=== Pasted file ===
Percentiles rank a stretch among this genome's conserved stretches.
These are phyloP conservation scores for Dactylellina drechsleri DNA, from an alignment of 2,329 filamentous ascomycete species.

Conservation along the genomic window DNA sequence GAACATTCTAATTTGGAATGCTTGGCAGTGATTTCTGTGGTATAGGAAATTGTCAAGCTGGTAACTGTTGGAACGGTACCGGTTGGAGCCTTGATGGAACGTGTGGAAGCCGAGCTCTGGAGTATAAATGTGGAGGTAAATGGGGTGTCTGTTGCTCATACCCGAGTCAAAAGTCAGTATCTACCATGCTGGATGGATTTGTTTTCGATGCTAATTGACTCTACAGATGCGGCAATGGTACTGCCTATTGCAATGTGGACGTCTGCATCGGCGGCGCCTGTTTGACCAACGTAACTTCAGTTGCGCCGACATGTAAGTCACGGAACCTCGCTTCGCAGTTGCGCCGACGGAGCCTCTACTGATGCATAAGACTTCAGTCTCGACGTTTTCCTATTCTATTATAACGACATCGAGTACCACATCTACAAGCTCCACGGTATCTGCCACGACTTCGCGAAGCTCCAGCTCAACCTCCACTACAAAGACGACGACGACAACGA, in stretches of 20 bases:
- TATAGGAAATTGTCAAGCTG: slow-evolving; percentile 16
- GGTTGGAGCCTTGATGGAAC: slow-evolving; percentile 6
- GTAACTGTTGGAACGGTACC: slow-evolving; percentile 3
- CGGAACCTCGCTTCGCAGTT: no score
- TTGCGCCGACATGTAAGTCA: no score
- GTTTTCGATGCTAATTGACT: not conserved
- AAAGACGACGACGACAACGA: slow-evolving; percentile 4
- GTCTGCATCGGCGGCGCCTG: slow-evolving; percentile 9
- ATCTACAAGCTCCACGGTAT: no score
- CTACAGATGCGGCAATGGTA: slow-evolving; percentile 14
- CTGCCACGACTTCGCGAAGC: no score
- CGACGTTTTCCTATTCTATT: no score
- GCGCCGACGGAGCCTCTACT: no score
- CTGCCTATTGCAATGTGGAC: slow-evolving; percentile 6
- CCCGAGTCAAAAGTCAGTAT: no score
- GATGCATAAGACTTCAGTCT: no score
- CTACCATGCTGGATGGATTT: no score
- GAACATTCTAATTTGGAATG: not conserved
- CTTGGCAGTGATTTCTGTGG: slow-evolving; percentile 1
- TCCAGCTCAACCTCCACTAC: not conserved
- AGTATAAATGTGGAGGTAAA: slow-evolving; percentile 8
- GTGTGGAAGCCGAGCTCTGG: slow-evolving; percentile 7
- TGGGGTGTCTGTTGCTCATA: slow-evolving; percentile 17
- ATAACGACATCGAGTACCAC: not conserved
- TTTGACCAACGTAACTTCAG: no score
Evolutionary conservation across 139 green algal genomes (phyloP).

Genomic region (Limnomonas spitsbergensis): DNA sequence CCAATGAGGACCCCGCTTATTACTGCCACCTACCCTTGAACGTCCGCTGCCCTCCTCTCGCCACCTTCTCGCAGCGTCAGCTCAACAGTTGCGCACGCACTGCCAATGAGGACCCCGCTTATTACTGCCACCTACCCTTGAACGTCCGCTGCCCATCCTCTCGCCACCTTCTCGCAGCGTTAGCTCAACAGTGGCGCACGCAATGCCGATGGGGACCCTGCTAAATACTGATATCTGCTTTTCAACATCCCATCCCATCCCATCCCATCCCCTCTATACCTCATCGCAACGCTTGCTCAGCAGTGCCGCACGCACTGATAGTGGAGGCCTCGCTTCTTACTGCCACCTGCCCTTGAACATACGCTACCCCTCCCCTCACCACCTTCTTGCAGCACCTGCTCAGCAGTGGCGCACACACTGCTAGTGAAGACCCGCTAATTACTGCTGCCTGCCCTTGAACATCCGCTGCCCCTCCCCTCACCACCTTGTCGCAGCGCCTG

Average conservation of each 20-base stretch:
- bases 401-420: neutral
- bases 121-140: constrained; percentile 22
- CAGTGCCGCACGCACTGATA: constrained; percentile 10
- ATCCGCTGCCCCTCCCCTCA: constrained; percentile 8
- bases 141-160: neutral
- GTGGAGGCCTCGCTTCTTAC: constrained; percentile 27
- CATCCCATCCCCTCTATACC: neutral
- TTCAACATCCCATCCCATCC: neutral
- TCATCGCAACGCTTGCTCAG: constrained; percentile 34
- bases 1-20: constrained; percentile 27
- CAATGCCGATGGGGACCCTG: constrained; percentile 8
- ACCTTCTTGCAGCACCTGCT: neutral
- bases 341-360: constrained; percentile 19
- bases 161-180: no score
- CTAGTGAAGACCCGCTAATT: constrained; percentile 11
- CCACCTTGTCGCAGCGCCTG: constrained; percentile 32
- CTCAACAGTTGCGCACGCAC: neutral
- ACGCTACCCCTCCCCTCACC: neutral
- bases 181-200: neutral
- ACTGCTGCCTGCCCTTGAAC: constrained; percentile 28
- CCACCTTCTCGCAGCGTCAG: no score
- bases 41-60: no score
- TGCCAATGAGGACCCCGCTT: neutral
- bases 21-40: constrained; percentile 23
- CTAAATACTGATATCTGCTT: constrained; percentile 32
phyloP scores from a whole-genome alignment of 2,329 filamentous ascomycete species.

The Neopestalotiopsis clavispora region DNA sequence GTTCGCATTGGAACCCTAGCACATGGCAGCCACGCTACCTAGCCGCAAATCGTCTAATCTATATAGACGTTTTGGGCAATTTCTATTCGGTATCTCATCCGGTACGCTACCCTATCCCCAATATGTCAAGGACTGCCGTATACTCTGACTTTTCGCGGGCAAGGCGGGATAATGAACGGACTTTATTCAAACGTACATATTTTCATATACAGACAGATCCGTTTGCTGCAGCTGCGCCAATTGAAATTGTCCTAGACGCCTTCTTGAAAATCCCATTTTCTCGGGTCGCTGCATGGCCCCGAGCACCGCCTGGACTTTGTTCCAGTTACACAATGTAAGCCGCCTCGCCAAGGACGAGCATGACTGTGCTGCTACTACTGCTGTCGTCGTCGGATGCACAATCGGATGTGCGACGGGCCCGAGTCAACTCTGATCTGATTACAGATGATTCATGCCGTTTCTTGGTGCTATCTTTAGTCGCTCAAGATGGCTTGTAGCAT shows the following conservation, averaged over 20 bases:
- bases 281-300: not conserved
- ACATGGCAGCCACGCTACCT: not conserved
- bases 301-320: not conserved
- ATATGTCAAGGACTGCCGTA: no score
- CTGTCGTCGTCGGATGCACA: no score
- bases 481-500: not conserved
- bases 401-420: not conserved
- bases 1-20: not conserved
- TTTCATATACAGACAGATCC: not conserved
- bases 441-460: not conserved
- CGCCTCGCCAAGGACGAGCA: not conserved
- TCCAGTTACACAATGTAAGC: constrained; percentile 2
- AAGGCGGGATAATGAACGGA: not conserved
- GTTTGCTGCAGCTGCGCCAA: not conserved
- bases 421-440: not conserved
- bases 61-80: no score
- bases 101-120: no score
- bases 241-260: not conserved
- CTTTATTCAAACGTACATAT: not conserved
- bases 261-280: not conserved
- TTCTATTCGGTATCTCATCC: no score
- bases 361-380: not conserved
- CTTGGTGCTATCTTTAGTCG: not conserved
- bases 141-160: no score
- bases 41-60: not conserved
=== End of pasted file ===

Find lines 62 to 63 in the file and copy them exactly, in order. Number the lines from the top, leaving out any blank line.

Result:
- ATATGTCAAGGACTGCCGTA: no score
- CTGTCGTCGTCGGATGCACA: no score